Here’s a basic leek and potato soup recipe and some ideas for variations on the theme.
Basic Quick and Easy Leek and Potato Soup (Vegetarian)
This would serve six to eight as a starter or four very hungry people as a meal.
- 4 large potatoes (peeled and diced)
- 2 large leeks (washed and sliced)
- 1 large onion (chopped)
- 2 cloves garlic (chopped) (The garlic is optional but I like it!)
- 1oz/30g butter
- 1 veggie stock cube
- 1½ pt/850ml boiling water
- Parsley or chives for garnish, if wanted
Melt the butter in a suitable pan. (I like using my 22cm Le Creuset cast iron pot for making soup.)
Chop the onion and start sweating it off on a low temperature.
Meanwhile, thoroughly wash and slice the leeks and sweat off along with the onion. Keep back a small handful of slices from the green part of the leeks for adding later.
Peel and dice the potatoes. Add them to the pan and give them a good stir round so they are also coated in butter.
Bung in the stock cube and water. Bring to a simmer and put the pan lid on, if you have one, and leave simmering until the potatoes are soft.
That’s the basic recipe. Now for the variations.
Here are the versions for those with special dietary requirements and those who are counting the calories.
Rustic Leek and Potato Soup
You can serve the soup just as it is; just add the leeks you set aside earlier and simmer for a few minutes to add a nice fresh taste. Garnish with chopped herbs.
If it’s a little bit too chunky for your taste you can mash down some of the potatoes with a potato masher or give it a quick whizz with a hand-held blender.
Vegan and Low Fat Leek and Potato Soup
Substitute a little vegetable oil or low fat vegetable margarine for the butter.
Non-vegetarian Leek and Potato Soup
Substitute a chicken stock cube for the veggie stock cube.
And now we have the versions for those who aren’t cutting down on calories.
Hungry Yachtsman Leek and Potato Soup
My friend Mike K-H of New Freebooters tells me that yachtsmen on strenuous races need plenty of high calorie food to keep them going, so I made this version for him (not that he ever got to eat any of it! But he can enjoy the photo). This version would also be good to put in a vacuum flask for any outdoor activity, hill walking, fishing, sailing, etc.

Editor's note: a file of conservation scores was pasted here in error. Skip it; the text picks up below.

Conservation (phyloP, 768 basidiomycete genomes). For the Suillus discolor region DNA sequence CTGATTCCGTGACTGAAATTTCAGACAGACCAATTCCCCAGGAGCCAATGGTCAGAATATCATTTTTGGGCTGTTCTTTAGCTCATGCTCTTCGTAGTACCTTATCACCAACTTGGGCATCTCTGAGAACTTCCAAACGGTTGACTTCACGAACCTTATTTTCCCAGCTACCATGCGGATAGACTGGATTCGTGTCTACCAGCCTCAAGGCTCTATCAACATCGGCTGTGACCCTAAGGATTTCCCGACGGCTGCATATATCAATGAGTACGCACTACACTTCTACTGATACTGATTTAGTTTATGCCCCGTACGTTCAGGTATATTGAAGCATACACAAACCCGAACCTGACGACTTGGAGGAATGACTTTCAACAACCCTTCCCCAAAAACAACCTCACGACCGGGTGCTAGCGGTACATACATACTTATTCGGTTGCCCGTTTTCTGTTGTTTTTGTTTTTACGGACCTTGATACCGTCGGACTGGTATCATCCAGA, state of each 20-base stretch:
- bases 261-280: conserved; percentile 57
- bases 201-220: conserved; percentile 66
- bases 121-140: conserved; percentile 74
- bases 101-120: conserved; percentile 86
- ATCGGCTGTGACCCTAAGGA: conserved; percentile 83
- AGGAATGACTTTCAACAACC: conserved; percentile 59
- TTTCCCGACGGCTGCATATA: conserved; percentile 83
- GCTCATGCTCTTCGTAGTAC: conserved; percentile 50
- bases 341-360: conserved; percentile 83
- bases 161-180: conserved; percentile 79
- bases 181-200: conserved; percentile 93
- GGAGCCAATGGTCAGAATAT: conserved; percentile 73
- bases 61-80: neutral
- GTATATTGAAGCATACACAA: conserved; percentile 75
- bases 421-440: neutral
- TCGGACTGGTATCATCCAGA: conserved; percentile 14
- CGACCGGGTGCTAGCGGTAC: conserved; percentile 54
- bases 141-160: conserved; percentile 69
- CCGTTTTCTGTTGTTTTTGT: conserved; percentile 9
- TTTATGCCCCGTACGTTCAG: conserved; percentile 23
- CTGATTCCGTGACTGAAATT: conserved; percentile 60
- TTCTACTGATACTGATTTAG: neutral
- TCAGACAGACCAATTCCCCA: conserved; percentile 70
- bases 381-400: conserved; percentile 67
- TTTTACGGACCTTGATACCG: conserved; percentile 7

First make the basic soup as described above. Now mash or whizz until it’s thick but still has a few bite-sized chunks in it. This soup is intended to be drunk from a mug or cup, so we don’t want any over-large chunks in it. Neither do we want it puréed to the consistency of baby food.
Next add the spare handful of leeks and simmer for a couple of minutes. Then add about 100 ml of cream (I used 35% cream because that’s the easiest to get where I live) and reheat.
Garnish with parsley, if wanted, and serve in a mug accompanied by chunky, crusty bread spread with lashings of butter.
For an even tastier and higher calorie soup, crumble some Stilton (or similar) cheese into the soup. This is truly delicious!
Hearty Cream of Leek and Potato Soup
First make the basic soup as described above. Now mash or whizz until it has the consistency you want. If you find you’d rather have it thinner, then add more water, taste, and add half a stock cube (or more) if required.
Next add the spare handful of leeks and simmer for a couple of minutes. Then add about 100 ml of cream and reheat.
Serve garnished with a swirl of cream and some chopped herbs.
Serve with crusty bread or croutons.
Extra Herby Cream of Leek and Potato Soup
In my case this soup could also be called “Use it or Lose it” soup. I had some extra rocket and parsley in the fridge and wasn’t in the mood today for rocket salad or tabbouleh. But if I didn’t use the stuff today it would be wasted, and food waste is something we should all try to avoid. The obvious and easy answer was to put it in the leek and potato soup.
Now I’m not suggesting by any means that you should just chuck any old thing into your soups. That could produce some quite revolting results. But it’s quite reasonable to assume that several chopped, fresh, green herbs would go well in a soup like this.
Simply take the hearty soup method above and add the chopped herbs. Simmer for a couple of minutes.
Serve garnished as for the hearty soup above. I made garlic croutons for mine.
You can mix and match the variations above, and also use a swirl of crème fraiche as a garnish if you’re wanting a creamy taste without the calories. The permutations are endless, but I hope you’ve found something here which will appeal to your own personal tastes.